Why Do Functional Programmers Prefer For-Comprehension Over Imperative Code Block

“Why do you wrap everything into an effect and put a for over here?” a Senior engineer in another team commented on my second code review. I looked into the code, and the first thing that popped up on my mind was, “Because it is readable.”

Readability is very subjective. Someone from the world of imperative programming and used to the Java 8 API Stream-like syntax will say that sequencing your program with for-comprehension will make it harder to read. On the other hand, functional programmers will view Java 8 API Stream-like syntax harder to trace through the effect of your code. Hence, I try to find a more objective point of view on why it is readable.

Looks like a Pseudo Code

For-comprehension is very similar to Haskell monad comprehension.

For Comprehension is syntactic sugar for flatMap.

flatMap represents sequential computations, and it is the main trait of Monad. Hence, the designer Scala uses monads for collection operations.

Monad comprehension in Scala was designed to look like imperative for loops in some generic C/pseudo-code-like language. Why? So that it looks like imperative sequential side-effecting code block like a C-style language. The left-array for assignment is typical in imperative pseudo-code. Hence, it creates better readability.

However, Scala and Haskell differ within the comprehension syntax - it can do more than perform the two monadic operations join and bind (or map and flatMap).

In Scala, a for Comprehension without a yield translates into foreach. foreach is an imperative iteration that produces side-effect. A yield can have a guard, yield bar if baz, which translates into filtering elements.

That reason alone doesn’t give a good reason why you would prefer for Comprehension over generic Java code block. However, since for-comprehension is equivalent to monad comprehension, you can ensure that your code runs sequentially in that effect.

Enforces Sequential Operation

Unless you use IO, having multiple effects inside your functions is hard to debug without for-comprhension.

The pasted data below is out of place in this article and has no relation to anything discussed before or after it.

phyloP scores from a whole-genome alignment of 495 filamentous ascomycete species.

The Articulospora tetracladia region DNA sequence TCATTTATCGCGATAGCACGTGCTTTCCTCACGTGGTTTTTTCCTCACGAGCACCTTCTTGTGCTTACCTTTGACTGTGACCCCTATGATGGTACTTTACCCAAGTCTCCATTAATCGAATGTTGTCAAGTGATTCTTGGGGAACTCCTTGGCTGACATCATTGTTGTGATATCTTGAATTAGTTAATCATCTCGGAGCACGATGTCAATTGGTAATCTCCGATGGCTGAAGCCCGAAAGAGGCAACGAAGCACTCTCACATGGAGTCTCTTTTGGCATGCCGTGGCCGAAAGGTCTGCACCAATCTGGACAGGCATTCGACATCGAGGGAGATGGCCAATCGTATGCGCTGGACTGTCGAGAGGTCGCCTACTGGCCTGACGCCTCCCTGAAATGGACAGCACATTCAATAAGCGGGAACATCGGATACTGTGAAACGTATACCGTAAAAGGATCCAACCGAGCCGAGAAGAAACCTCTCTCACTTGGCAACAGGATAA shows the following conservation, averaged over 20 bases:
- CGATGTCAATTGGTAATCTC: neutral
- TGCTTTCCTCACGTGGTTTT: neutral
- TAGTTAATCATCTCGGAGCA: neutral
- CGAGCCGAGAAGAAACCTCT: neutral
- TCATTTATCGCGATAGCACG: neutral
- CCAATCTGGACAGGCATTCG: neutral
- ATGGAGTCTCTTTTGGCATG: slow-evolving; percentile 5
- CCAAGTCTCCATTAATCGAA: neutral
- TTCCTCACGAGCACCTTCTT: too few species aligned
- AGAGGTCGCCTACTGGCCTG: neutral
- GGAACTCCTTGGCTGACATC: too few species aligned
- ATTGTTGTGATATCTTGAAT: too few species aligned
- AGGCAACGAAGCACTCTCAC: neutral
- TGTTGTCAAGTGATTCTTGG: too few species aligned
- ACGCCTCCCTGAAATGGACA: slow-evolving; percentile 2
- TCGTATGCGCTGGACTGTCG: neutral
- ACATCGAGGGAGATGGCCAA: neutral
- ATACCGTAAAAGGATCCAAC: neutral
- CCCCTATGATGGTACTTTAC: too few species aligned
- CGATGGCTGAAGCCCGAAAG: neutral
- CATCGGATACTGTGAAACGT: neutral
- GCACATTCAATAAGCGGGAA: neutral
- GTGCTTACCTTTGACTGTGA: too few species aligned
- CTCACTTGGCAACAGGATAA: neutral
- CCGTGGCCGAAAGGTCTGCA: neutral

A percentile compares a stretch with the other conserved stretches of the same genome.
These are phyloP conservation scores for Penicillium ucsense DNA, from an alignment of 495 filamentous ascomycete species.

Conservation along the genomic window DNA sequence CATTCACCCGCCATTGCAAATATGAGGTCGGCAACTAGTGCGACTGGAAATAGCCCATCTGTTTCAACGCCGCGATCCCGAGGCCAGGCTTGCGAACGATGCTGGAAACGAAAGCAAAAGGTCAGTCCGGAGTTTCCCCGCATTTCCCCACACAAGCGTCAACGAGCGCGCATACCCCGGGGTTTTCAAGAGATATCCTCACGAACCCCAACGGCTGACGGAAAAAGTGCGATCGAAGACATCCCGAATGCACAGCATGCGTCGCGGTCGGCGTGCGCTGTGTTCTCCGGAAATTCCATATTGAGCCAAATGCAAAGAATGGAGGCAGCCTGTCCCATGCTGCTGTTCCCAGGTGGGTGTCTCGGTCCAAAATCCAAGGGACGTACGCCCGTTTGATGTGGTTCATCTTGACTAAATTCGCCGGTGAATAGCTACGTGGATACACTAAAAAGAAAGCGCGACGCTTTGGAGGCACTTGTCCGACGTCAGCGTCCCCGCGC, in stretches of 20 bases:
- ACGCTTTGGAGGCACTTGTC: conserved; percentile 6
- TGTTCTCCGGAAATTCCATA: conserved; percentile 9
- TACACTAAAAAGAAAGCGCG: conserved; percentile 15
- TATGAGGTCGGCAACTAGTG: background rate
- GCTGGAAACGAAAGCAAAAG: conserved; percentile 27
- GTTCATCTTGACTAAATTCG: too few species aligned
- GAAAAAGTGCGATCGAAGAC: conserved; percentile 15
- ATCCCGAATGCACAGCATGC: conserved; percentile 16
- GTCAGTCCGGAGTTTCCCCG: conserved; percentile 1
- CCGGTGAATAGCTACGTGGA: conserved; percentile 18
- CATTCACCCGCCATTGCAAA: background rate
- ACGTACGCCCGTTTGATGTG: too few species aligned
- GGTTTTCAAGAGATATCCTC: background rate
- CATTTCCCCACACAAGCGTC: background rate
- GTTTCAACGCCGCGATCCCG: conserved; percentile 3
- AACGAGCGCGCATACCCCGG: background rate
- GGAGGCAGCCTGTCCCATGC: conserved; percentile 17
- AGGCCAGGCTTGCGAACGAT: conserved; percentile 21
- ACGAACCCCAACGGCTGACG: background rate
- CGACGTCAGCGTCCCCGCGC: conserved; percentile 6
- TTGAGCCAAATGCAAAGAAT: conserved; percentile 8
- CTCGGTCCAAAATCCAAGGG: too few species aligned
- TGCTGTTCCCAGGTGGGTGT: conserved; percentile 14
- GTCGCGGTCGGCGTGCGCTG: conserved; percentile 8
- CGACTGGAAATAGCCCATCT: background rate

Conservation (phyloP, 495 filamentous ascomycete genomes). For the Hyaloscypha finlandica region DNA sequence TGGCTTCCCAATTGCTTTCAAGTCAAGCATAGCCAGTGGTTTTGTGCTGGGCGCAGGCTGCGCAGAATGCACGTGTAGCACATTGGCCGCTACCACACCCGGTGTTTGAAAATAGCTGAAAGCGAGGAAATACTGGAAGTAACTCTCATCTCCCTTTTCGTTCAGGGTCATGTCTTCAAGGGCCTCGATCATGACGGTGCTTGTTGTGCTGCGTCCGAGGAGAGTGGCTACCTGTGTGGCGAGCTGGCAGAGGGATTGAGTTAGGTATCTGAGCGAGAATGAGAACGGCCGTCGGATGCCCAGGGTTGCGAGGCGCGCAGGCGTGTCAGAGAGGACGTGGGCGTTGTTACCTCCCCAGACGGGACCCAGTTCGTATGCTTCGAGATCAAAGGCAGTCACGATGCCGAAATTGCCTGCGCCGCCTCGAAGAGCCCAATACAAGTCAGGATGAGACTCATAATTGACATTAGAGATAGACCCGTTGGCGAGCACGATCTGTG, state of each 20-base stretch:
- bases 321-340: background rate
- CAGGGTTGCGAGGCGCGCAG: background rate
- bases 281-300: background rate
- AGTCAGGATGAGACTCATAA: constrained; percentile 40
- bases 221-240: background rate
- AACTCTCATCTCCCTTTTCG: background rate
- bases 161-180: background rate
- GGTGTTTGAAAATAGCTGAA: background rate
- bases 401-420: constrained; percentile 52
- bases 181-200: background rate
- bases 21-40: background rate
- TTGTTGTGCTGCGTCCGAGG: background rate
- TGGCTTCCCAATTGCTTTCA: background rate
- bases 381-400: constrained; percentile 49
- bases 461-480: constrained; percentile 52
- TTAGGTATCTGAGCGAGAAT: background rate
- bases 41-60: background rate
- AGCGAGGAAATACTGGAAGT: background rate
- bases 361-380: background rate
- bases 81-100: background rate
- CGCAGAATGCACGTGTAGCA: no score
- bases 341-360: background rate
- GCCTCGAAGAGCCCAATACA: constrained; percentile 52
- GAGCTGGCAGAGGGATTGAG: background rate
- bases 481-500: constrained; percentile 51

Let’s take an example if you have a function that sequence multiple API calls:

def computeSequentially = {
  val api1Future = Future {...}
  val api2Future = Future {...}
  val api3Future = Future {...}
  
  api1Future.flatMap {api1 => 
   api2Future.flatMap { api2 => 
    api3Future.map{api3 =>
     //do something here
    }
   }
  }
}

From the code above, you may see that you sequence multiple API calls with flatMap. However, you are making a parallel call instead of doing a sequential call.

Future is eager. That means once you instantiate the value, it will trigger a thread and execute what is inside of Future.

Compared to wrapping each effect within the for-comprehension, it enforces any effect to execute sequentially.

def computeSequentially = for {
  api1 <- Future { ... }
  api2 <- Future { ... }
  api3 <- Future { ... }
} yield( /* do something */ )

Another benefit of using for-comprehension with effects is that another developer can easily take a quick look at the codebase and understand the intent of your program without understanding how Future works. You don’t need to guess if this block is running sequentially vs. in parallel.

The above code looks very simple because we are just doing simple API fetch calls. However, what happens if we have a nested effect? Such as calling an API that will return Future[Option[Int]] or Future[Future[Future[_]]]?

Increase Readability with Nested Effect

Without for-comprehension, you see something like this:

def fetchAPi2(someValue: Int): Future[Option[Int]]
def fetchApi3(someOtherValue: Int): Either[Throwable, Result]

def computeApi = {
  fetchApi2(1).flatMap{someValueMaybe => 
    someValueMaybe.map{
      fetchApi3(someOtherValue) match {
        case Left(throwable) => ???
        case Right(result) => ???
      }
    }.getOrElse(0)
  }

}

Then, if there are even more sequential calls, the line of the above code will go towards the right side - like a callback hell.

With for-comprehension, it helps flatten the amount of nested call-on effects.

import cats.data._

type FutureOption[A] = OptionT[Future, A]
type FutureOptionEither[A] = EitherT[FutureOption, Throwable, A]

def computeApi = {
  val futureEitherOption = for {
    someValue <- FutureOptionEither(fetchAp2(1))
    someOtherValue <- FutureOptionEither(fetchApi3(someValue))
   } yield ()
   
   futureEitherOption.value match {
     case Left(throwable) =>  ???
     case Right(result) => ???
   }
 }

We use the cats.data collection on monad transformer and use for-comprehension to compute multiple nested affect calls. The for-comprehension helps decrease the number of nested calls and make it look like a sequential call.

This rail-way-oriented programming. With rail-way-oriented programming, you can separate all error handling on all effects in one place - keeping the main logic like a pseudo code.

It is all based on Your Style Guide

Convincing the benefit of for-comprehension vs. regular code-block in that PR as it is all based on your team’s style guide.

If all developers believe that writing a regular code-block is more readable than for-comprehension, writing code-block is preferable.

In my case, another developer also commented, “plus 1” on his comments. However, I don’t fully agree with the explanation. The team prefers to write code in an imperative code block style instead of for Comprehension.

I ended up making changes to the preferred style guide.

Source:

programming languages - Why does Scala name monadic composition as “for comprehension”? - Software Engineering Stack Exchange

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